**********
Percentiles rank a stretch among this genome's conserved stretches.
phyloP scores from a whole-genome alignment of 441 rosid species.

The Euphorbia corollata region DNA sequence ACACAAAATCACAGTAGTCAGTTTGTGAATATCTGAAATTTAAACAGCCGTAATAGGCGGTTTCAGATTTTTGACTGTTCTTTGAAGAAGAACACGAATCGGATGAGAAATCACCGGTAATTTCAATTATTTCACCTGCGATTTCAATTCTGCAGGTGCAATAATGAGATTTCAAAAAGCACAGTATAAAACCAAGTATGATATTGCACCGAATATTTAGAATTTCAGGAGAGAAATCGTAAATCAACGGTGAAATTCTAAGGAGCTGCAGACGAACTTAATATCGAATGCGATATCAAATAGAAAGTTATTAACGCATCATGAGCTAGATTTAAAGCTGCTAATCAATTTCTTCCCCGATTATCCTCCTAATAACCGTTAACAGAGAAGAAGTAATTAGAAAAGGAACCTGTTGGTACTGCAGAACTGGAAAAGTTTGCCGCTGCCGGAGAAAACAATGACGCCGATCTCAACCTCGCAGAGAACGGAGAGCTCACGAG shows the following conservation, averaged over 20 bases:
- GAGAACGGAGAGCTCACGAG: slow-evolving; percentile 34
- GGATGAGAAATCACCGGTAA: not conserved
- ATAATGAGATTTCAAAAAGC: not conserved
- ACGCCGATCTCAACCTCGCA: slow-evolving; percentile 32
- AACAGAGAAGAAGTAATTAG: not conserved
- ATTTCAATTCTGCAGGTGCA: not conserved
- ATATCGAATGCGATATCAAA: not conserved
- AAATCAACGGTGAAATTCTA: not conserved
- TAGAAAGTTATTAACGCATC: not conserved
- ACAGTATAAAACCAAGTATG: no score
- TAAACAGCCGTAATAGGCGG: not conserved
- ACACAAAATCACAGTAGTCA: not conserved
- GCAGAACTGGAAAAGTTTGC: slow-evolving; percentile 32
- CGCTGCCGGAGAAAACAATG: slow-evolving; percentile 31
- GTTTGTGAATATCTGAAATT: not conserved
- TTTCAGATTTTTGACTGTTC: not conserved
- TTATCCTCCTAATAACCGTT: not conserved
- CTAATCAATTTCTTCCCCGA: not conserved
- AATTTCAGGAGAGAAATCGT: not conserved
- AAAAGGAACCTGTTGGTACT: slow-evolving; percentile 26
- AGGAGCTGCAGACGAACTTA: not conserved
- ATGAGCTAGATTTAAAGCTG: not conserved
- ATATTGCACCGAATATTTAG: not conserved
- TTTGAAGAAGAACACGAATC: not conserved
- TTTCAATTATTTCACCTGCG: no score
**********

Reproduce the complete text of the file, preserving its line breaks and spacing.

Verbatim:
Percentiles rank a stretch among this genome's conserved stretches.
phyloP scores from a whole-genome alignment of 441 rosid species.

The Euphorbia corollata region DNA sequence ACACAAAATCACAGTAGTCAGTTTGTGAATATCTGAAATTTAAACAGCCGTAATAGGCGGTTTCAGATTTTTGACTGTTCTTTGAAGAAGAACACGAATCGGATGAGAAATCACCGGTAATTTCAATTATTTCACCTGCGATTTCAATTCTGCAGGTGCAATAATGAGATTTCAAAAAGCACAGTATAAAACCAAGTATGATATTGCACCGAATATTTAGAATTTCAGGAGAGAAATCGTAAATCAACGGTGAAATTCTAAGGAGCTGCAGACGAACTTAATATCGAATGCGATATCAAATAGAAAGTTATTAACGCATCATGAGCTAGATTTAAAGCTGCTAATCAATTTCTTCCCCGATTATCCTCCTAATAACCGTTAACAGAGAAGAAGTAATTAGAAAAGGAACCTGTTGGTACTGCAGAACTGGAAAAGTTTGCCGCTGCCGGAGAAAACAATGACGCCGATCTCAACCTCGCAGAGAACGGAGAGCTCACGAG shows the following conservation, averaged over 20 bases:
- GAGAACGGAGAGCTCACGAG: slow-evolving; percentile 34
- GGATGAGAAATCACCGGTAA: not conserved
- ATAATGAGATTTCAAAAAGC: not conserved
- ACGCCGATCTCAACCTCGCA: slow-evolving; percentile 32
- AACAGAGAAGAAGTAATTAG: not conserved
- ATTTCAATTCTGCAGGTGCA: not conserved
- ATATCGAATGCGATATCAAA: not conserved
- AAATCAACGGTGAAATTCTA: not conserved
- TAGAAAGTTATTAACGCATC: not conserved
- ACAGTATAAAACCAAGTATG: no score
- TAAACAGCCGTAATAGGCGG: not conserved
- ACACAAAATCACAGTAGTCA: not conserved
- GCAGAACTGGAAAAGTTTGC: slow-evolving; percentile 32
- CGCTGCCGGAGAAAACAATG: slow-evolving; percentile 31
- GTTTGTGAATATCTGAAATT: not conserved
- TTTCAGATTTTTGACTGTTC: not conserved
- TTATCCTCCTAATAACCGTT: not conserved
- CTAATCAATTTCTTCCCCGA: not conserved
- AATTTCAGGAGAGAAATCGT: not conserved
- AAAAGGAACCTGTTGGTACT: slow-evolving; percentile 26
- AGGAGCTGCAGACGAACTTA: not conserved
- ATGAGCTAGATTTAAAGCTG: not conserved
- ATATTGCACCGAATATTTAG: not conserved
- TTTGAAGAAGAACACGAATC: not conserved
- TTTCAATTATTTCACCTGCG: no score